IN MANY WAYS CONNOR MCDAVID'S ASCENSION WAS PREORDAINED: THE YOUNG OILERS CAPTAIN HAS LONG BEEN GUIDED BY THE FORCES OF NHL GREATNESS—FROM BOBBY TO WAYNE TO SIDSIXTEEN STORIES above downtown Los Angeles, Connor McDavid settles into an egg-shaped easy chair in a suite at the JW Marriott. It's the last Friday in January, and the Oilers' center is in town for his first NHL All-Star Game. Was this not what the prophets foretold? That he'd be an MVP candidate at 20 years old?
Andy Gonzalo always knows when the Nationals are playing. Even if he didn't have a schedule pinned in his office, the number of visitors to his parish on particular days is always a giveaway. Located less than a mile away from Nationals Park, St. Vincent de Paul Catholic Church typically enjoys its busiest audience when the home team is scheduled to play.
For most of his life, Donald De La Haye has found the most joy in two places: on the field and in front of a camera. And for most of his life, those two passions have lived in perfect harmony. But now he may be forced to make a choice. On Friday, in a meeting with a UCF compliance officer, De La Haye learned that continuing to earn money off his popular YouTube channel could cost him his athletic scholarship and his place as a kicker on UCF's football team.
Muck Rack makes it simple to find people, tweets, or articles that mention any name, keyword, company, hashtag etc. We've compiled this guide to help you make the most of your search.
Selecting a term
Start searching tweets, articles from media outlets, articles mentioned in tweets, journalists'
names, titles and bios with some suggested searches:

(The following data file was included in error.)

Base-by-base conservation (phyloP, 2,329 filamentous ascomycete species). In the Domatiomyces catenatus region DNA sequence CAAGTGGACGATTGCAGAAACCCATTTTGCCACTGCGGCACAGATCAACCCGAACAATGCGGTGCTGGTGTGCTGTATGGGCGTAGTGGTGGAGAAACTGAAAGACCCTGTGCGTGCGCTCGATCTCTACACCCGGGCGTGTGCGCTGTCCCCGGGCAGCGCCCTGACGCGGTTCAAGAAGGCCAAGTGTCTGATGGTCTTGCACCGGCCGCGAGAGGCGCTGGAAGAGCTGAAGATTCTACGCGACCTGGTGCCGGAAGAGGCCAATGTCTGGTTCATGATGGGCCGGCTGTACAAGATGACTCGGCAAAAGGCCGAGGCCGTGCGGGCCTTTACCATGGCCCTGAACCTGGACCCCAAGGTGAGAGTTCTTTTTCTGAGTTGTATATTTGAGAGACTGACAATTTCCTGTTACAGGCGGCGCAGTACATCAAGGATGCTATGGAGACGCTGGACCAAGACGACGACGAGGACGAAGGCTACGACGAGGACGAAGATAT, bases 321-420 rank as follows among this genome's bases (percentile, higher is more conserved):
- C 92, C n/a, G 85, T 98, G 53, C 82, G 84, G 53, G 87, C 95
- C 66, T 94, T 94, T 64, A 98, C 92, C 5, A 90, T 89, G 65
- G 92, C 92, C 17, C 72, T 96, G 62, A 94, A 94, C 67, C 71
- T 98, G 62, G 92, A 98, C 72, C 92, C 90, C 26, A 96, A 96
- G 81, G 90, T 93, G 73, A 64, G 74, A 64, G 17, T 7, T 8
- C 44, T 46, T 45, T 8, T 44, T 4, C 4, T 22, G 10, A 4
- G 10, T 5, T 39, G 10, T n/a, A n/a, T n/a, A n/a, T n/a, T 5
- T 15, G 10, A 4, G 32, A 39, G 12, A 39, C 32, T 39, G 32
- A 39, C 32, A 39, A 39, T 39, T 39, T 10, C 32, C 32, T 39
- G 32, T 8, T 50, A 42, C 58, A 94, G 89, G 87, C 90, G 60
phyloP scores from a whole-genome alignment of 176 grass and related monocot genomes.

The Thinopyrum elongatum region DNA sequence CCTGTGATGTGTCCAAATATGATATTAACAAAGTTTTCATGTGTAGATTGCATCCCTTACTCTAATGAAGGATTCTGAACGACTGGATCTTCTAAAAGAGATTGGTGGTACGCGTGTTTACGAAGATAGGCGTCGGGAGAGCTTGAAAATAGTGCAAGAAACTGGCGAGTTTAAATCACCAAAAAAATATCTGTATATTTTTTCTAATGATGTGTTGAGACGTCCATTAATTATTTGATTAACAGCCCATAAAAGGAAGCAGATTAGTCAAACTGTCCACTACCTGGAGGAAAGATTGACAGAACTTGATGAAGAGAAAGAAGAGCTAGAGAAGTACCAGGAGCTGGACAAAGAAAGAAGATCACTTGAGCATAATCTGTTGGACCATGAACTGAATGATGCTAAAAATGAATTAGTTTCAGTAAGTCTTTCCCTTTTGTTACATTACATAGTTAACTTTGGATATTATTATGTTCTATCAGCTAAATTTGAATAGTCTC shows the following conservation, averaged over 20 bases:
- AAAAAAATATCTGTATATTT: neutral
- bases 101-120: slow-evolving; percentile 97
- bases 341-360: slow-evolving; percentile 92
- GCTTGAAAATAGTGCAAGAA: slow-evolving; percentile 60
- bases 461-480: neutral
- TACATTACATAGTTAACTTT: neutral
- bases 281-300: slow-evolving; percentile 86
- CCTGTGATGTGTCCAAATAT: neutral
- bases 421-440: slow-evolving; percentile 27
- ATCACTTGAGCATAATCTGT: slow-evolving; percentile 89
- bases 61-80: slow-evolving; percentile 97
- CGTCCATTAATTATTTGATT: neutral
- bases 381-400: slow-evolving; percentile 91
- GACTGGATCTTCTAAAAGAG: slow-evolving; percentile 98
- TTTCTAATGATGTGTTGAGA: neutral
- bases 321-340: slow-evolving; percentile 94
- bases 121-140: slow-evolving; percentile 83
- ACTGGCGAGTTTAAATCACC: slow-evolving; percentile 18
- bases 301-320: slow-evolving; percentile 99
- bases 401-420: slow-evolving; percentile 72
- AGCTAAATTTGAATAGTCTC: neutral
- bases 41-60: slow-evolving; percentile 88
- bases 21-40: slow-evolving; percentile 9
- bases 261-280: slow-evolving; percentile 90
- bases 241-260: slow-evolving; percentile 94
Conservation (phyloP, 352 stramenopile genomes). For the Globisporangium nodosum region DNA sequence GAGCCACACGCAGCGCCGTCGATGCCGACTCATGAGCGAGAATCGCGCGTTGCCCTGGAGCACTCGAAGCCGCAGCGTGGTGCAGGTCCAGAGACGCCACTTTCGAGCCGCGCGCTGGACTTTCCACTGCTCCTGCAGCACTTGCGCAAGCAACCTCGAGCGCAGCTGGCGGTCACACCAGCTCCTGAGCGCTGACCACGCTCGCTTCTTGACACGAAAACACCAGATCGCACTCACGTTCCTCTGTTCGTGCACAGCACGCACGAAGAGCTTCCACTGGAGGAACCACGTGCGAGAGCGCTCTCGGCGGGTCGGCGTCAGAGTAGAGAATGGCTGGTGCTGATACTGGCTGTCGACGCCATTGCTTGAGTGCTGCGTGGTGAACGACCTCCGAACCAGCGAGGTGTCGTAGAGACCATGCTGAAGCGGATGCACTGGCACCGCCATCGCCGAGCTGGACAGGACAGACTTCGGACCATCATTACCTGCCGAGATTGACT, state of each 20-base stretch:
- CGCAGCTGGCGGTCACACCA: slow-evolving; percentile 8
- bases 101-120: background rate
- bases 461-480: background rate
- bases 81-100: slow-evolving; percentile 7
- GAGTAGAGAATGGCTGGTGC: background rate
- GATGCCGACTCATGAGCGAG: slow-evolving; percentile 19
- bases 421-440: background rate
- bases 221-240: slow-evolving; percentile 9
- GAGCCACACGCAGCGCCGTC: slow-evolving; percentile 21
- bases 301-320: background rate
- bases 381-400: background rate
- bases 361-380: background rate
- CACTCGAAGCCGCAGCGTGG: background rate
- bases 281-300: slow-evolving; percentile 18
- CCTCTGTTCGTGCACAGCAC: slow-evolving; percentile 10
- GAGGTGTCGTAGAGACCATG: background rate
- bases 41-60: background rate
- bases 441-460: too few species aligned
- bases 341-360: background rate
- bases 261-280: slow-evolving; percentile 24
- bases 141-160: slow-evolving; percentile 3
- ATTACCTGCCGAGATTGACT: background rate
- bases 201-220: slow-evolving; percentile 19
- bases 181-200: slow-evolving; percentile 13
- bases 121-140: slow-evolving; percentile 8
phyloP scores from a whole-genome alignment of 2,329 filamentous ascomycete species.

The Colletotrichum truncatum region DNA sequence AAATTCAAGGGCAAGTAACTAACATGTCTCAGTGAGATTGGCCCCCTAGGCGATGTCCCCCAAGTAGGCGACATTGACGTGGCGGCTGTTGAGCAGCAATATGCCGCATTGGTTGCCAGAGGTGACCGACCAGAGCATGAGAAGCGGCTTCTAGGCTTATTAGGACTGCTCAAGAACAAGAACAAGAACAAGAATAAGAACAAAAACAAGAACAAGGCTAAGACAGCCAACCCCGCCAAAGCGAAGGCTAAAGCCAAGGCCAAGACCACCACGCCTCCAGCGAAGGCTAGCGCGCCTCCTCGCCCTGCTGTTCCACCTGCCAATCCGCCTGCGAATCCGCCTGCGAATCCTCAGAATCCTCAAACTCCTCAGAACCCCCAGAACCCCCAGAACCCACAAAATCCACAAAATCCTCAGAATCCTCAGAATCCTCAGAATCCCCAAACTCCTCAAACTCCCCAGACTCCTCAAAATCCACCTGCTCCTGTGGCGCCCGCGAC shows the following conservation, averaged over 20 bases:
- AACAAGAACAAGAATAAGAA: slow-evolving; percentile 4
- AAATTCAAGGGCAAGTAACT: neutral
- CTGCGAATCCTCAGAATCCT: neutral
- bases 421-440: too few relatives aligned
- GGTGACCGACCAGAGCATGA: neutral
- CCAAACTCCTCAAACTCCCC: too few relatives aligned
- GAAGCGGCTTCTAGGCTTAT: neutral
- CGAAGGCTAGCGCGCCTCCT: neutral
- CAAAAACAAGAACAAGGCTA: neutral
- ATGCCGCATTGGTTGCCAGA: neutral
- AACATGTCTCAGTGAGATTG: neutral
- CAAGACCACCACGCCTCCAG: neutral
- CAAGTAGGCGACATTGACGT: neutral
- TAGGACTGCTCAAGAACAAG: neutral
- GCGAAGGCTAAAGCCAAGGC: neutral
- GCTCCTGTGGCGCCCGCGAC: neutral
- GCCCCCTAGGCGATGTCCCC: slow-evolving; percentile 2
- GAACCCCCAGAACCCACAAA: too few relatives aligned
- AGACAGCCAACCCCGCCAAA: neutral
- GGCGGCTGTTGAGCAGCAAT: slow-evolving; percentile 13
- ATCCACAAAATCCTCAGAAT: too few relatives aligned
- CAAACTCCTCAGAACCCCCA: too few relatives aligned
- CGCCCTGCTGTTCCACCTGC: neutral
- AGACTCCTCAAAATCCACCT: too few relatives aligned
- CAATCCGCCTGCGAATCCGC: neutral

Companies or Topics (e.g. iPhone, Microsoft)
Phrases (e.g. "cloud computing") — use quotes to keep the terms together
Twitter handles (e.g. @username) — returns those who have mentioned or replied to
Names (e.g. "David Pogue")
Hashtags (e.g. #sxsw, #london2012)
Bio details (e.g. vegan, Olympics, father)
Muck Rack's Advanced Search allows for many boolean operators.
Find results that mention multiple specified terms, use AND or
+. For example, ensure each result contains both Elon Musk and Mark Zuckerberg by
searching Obama AND Romney or Obama + Romney.
Use the operators OR or , to broaden your search when you'd like either of
multiple terms to appear in results. (This is the default behavior of our search when no operators
are used.) For example, search for democrat OR republican to find results that refer to
Democrats and/or Republicans.
Use NOT or - to subtract results from your search. For
example, searching Disney will yield results about the Walt Disney Company as well as Walt Disney
World Resort. To exclude mentions of Disney World, search for Disney -World or Disney
When using one of these operators with a phrase, enclose it in quotation marks. For example, you can
find results about smartphones excluding Apple's iPhone 4S by searching smartphone -"iPhone
Exact case matching or punctuation
If you're searching for a brand name or keyword that relies on specific punctuation marks or capitalization, you can
find results that match your exact query by adding matchcase: before the keyword you're searching for, like matchcase:E*TRADE .
Use parentheses to separate multiple
boolean phrases. For example, to find journalists talking about having fun in Disney World or
Disneyland, search for ("disney world" OR disneyland) AND fun.
An asterisk can be used to search for any variation of a root word truncated by the asterisk. For example, searching for admin* will return results for administrator, administration, administer, administered, etc.
A near operator is an AND operator where you can control the distance between the words. You can vary the distance the near operation uses by adding a forward slash and number (between 0-99) such as strawberries NEAR/10 "whipped cream", which means the strawberries must exist within 10 words of "whipped cream".